Most people don’t make a connection between salting their sidewalks, driveways and roads, and their drinking water, but there is a connection.
Believe it or not, road salts were not used in the U.S. until after 1942. Prior to then, abrasives (ash and cinders, sand) were typically used. After World War II, the expansion of the federal highway system helped facilitate the widespread use of road salts in highway safety. Today, 8 to 12 million tons of road salts are applied on highways every year. In 2016 alone, highway deicing consumed about 44 percent of the 42 million tons of total salt produced in the U.S.
So, what does the salt placed on roads, highways and sidewalks have to do with drinking water? Well, it’s simple. When the snow melts, the road salt eventually runs off into storm drains and ends up in a local stream or river. As a result, sometimes water might taste a little salty immediately after the snow melts. It can also eventually make its way into the groundwater.
Over the past several decades, there has been an increasing trend in the levels of sodium and chloride in fresh water streams and rivers. Salt is very difficult to remove from water without using desalination equipment, which is not a practical technology for most water supplies that are not in desert areas. Salt in streams and other fresh water sources has a major impact on the fish and other aquatic life that cannot tolerate the salt levels. Salt actually sticks around in the streams and rivers and gradually makes them more salty over time.
So, what can we do? We need salt to keep our roads, highways and sidewalks safe. Balancing the need for safety with protecting drinking water supplies has been a challenge water suppliers, environmental organizations, and highway administrators, from the Great Lakes to New England, have been working to solve for some time now. Here are a couple of things you can do because every spoonful of salt counts.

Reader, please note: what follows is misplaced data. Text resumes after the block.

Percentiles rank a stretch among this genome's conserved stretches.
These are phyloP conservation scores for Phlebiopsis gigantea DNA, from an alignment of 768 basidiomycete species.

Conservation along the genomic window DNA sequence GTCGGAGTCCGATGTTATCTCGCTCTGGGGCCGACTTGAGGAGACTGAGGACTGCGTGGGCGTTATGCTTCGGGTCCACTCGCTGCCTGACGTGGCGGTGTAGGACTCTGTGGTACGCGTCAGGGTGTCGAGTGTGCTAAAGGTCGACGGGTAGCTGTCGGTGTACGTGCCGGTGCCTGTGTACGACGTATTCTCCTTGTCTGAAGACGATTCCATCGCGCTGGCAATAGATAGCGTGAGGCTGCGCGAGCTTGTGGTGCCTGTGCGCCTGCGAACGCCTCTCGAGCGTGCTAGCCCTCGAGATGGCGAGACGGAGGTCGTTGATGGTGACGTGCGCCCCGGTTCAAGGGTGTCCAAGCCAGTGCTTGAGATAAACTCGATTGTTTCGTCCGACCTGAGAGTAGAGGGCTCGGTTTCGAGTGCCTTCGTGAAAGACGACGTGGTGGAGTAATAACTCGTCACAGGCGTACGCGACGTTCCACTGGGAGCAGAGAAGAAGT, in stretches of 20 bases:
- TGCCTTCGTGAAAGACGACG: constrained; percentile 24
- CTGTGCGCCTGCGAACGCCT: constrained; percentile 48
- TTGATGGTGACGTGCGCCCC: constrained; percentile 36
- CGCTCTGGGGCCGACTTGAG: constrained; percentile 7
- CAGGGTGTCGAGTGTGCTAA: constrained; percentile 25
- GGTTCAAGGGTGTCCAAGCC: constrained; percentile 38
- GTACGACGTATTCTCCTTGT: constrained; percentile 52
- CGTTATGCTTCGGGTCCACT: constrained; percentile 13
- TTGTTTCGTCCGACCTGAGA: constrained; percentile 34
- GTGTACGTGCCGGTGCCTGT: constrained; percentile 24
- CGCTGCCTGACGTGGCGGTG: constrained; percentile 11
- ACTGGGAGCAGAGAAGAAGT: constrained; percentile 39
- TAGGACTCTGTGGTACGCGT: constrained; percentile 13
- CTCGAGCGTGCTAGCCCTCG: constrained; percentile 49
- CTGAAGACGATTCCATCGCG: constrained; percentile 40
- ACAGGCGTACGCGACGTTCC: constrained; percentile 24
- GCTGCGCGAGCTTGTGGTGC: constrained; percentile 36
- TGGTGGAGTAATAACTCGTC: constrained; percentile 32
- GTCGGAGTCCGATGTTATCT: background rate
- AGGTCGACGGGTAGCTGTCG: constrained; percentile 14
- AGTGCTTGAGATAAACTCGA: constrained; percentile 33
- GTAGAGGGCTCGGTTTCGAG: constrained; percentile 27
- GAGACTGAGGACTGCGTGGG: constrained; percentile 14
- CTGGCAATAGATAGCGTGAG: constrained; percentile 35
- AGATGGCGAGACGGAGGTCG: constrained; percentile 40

- Use salt brine application prior to a snow event. Many highway organizations already do this, which saves money and makes roads safer.
- Do not dump deicing salts onto storm drains to unblock a frozen drain. If you can’t clear them by hand, use hot water instead.
- Don’t dump left over rock salt and deicing chemicals onto the ground or down storm drains. Talk to your local municipality about the best way to dispose these leftover chemicals.
- Consider alternatives, such as beet juice, to salt pavements and driveways when possible. The sugars in beet juice have been used for deicing in areas around the Great Lakes. These are also typically pet-friendly as well, although, you should always check the label to confirm.
- Try shoveling your sidewalk or driveway first, and let the sun to melt the sidewalk. Use salt on hard-to-melt areas.
The following articles by Steve Corsi from United States Geological Survey provide a more in-depth look at the science of road salt and its impact on streams, rivers and aquatic organisms:
Evaluating chloride trends due to road-salt use and its impacts on water quality and aquatic organisms
River chloride trends in snow-affected urban watersheds: increasing concentrations outpace urban growth rate and are common among all seasons